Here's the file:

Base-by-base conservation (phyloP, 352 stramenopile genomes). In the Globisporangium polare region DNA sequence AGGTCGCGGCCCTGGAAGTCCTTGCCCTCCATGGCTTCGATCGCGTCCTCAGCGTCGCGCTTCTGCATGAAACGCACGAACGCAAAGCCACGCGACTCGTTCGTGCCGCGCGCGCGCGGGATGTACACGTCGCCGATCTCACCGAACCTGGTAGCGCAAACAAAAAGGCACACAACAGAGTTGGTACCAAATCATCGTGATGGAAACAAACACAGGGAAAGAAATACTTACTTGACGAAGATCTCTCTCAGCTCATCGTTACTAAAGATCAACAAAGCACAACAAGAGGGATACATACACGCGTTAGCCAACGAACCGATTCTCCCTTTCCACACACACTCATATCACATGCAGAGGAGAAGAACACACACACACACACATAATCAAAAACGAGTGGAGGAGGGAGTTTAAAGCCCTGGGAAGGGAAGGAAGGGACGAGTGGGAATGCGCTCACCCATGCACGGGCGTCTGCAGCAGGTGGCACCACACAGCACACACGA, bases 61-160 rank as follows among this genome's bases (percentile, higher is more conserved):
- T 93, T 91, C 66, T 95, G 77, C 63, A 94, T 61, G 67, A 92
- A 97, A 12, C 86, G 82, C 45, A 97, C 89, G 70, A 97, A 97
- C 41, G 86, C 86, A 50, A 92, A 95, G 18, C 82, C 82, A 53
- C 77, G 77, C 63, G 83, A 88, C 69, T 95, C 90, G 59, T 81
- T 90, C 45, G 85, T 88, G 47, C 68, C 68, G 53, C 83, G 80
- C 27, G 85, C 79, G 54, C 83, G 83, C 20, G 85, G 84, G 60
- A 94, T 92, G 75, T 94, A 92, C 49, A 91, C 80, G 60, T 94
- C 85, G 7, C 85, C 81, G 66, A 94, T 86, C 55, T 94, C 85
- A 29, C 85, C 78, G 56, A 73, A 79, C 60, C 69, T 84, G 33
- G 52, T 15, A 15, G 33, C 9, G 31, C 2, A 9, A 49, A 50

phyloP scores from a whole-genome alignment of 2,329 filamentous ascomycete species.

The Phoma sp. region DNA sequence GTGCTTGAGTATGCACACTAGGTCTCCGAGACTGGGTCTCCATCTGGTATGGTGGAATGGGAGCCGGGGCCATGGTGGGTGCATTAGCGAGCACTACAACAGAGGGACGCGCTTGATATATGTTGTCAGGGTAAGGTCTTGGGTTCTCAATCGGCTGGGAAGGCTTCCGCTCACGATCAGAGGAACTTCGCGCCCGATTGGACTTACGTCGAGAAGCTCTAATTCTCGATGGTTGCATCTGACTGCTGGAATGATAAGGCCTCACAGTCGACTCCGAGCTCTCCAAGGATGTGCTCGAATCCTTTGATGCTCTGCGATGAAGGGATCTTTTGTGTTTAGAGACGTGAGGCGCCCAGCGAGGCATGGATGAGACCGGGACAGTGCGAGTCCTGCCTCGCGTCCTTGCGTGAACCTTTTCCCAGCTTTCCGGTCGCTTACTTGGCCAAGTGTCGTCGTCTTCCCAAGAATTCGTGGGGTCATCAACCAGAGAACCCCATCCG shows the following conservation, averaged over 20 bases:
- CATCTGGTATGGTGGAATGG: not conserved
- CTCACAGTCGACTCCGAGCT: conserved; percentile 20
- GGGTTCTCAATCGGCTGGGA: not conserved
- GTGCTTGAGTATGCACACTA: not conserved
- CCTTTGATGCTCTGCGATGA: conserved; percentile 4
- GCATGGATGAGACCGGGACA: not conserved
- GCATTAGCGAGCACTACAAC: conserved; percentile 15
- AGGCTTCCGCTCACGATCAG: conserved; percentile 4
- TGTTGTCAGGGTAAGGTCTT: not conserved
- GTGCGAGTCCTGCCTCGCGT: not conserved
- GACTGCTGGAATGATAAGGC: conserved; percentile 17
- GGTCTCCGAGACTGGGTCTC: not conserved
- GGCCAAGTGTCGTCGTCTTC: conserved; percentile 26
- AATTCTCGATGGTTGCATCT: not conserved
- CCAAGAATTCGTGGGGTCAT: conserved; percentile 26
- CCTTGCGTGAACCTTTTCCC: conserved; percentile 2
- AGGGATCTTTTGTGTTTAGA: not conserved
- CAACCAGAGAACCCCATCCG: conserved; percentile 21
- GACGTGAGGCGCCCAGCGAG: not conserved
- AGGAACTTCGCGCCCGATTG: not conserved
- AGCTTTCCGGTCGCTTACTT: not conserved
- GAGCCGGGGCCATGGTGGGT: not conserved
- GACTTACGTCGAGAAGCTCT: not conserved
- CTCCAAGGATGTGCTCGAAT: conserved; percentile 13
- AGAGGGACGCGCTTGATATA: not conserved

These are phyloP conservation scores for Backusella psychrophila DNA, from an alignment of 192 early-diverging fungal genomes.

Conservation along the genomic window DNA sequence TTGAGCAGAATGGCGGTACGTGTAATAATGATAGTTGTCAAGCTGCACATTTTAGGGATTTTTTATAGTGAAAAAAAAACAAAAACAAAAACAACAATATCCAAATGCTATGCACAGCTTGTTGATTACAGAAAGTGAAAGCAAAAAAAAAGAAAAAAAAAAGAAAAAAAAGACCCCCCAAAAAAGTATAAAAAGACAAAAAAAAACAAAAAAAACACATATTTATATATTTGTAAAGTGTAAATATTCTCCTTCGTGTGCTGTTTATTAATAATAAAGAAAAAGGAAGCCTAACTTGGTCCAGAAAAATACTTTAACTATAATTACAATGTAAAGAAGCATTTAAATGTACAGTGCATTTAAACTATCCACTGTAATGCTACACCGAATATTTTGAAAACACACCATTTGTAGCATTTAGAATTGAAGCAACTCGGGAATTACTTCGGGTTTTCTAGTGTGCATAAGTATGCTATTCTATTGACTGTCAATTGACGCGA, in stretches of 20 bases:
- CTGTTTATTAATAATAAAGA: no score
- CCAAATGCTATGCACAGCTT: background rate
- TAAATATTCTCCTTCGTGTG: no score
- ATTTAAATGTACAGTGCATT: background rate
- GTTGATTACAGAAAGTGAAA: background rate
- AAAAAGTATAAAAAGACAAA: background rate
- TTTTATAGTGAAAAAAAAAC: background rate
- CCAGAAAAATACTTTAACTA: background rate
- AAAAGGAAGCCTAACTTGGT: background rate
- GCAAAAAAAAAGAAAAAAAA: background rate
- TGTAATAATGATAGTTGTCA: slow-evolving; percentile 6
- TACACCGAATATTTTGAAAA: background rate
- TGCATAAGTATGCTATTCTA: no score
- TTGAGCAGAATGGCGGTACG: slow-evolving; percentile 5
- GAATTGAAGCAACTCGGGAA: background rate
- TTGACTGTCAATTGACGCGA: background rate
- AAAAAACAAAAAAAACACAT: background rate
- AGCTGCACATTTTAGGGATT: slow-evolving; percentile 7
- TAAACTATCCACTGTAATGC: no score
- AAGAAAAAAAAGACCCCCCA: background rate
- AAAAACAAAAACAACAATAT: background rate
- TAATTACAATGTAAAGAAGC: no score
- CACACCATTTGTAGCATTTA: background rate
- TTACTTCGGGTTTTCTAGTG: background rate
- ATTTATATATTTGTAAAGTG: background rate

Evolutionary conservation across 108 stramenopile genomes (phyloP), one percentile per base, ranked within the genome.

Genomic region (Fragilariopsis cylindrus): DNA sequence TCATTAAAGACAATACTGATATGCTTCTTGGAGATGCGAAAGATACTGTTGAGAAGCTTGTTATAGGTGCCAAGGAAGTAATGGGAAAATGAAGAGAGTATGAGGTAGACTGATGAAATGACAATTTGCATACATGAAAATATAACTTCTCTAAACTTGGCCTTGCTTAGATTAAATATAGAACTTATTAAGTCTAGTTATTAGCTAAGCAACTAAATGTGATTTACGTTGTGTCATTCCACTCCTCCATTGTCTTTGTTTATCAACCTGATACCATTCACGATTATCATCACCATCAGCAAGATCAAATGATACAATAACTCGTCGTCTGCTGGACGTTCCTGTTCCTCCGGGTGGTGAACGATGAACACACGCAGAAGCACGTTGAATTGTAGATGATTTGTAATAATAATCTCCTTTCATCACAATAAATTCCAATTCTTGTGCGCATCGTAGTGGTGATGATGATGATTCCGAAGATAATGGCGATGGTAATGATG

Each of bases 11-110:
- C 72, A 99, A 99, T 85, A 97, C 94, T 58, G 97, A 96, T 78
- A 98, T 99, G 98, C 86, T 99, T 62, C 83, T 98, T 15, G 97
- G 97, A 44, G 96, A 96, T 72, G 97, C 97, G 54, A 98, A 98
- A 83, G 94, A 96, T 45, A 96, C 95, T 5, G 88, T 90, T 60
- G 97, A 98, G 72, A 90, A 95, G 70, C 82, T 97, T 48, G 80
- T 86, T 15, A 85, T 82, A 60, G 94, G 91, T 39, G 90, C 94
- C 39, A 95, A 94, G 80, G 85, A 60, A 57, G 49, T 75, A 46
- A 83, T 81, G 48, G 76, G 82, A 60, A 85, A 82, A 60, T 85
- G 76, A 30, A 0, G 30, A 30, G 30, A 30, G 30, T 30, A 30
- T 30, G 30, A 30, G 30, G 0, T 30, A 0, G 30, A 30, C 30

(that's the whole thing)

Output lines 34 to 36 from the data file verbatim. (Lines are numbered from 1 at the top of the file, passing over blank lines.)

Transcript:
- AGCTTTCCGGTCGCTTACTT: not conserved
- GAGCCGGGGCCATGGTGGGT: not conserved
- GACTTACGTCGAGAAGCTCT: not conserved